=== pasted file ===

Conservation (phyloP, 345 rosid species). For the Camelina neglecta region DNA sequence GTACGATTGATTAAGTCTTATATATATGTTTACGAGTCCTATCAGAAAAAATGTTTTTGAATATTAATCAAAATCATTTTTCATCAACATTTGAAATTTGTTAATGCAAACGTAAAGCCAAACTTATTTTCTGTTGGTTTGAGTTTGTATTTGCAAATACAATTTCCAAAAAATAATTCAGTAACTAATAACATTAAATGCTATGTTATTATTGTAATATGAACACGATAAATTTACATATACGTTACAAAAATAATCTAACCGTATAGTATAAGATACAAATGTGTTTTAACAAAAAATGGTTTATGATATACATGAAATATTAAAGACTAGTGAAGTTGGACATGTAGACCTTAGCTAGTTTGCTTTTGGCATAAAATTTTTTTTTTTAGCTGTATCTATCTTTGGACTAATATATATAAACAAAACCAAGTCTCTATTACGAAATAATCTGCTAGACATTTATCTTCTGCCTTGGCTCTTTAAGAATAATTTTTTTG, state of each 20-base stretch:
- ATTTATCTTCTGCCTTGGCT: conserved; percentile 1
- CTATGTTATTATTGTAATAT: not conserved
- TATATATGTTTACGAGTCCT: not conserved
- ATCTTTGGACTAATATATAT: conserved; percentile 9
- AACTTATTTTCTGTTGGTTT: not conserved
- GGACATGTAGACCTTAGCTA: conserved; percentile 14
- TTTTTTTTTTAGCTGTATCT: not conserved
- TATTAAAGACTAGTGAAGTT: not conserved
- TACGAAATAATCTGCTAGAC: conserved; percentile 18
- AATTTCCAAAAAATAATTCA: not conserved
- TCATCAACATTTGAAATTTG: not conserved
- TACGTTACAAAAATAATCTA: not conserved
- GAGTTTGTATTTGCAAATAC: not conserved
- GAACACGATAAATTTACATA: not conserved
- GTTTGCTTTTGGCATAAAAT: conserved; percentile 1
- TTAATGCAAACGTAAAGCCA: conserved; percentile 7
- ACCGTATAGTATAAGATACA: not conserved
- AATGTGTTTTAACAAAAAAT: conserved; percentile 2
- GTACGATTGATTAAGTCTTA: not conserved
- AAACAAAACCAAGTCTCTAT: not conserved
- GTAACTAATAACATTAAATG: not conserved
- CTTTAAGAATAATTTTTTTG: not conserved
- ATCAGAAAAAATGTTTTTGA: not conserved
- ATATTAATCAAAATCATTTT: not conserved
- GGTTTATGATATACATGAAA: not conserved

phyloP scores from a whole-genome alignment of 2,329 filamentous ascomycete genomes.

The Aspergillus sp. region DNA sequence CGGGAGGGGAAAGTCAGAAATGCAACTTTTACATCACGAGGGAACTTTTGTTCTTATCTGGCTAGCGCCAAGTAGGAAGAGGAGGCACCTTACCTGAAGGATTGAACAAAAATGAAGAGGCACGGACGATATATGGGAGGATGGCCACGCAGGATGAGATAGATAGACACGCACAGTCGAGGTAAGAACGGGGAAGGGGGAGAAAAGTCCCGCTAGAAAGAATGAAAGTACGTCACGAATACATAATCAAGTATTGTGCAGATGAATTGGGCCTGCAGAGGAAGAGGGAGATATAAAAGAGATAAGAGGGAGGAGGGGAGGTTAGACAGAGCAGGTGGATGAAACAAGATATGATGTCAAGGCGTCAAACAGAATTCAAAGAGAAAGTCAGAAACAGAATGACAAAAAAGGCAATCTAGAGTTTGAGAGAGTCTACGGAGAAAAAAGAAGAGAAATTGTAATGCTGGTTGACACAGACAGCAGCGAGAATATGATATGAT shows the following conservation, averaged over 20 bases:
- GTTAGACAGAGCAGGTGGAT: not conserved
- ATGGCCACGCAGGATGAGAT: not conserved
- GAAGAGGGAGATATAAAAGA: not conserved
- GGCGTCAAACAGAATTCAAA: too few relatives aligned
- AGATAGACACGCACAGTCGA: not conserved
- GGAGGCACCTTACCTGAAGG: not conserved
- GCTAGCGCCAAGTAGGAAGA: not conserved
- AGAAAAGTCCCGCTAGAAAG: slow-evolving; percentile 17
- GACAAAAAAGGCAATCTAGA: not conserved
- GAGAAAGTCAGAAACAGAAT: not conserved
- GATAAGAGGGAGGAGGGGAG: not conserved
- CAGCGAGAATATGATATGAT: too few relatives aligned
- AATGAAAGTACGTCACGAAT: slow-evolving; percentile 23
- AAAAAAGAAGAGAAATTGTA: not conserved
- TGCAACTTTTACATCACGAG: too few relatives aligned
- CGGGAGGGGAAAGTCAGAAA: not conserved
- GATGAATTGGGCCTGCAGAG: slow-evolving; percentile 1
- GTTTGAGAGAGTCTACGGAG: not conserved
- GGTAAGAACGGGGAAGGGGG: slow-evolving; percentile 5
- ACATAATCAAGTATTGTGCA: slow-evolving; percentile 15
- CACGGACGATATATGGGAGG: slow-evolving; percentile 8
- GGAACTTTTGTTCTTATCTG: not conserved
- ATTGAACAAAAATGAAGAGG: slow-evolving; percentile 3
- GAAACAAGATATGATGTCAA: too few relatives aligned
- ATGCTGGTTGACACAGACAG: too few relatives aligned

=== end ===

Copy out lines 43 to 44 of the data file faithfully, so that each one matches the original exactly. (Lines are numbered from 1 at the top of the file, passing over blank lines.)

- TGCAACTTTTACATCACGAG: too few relatives aligned
- CGGGAGGGGAAAGTCAGAAA: not conserved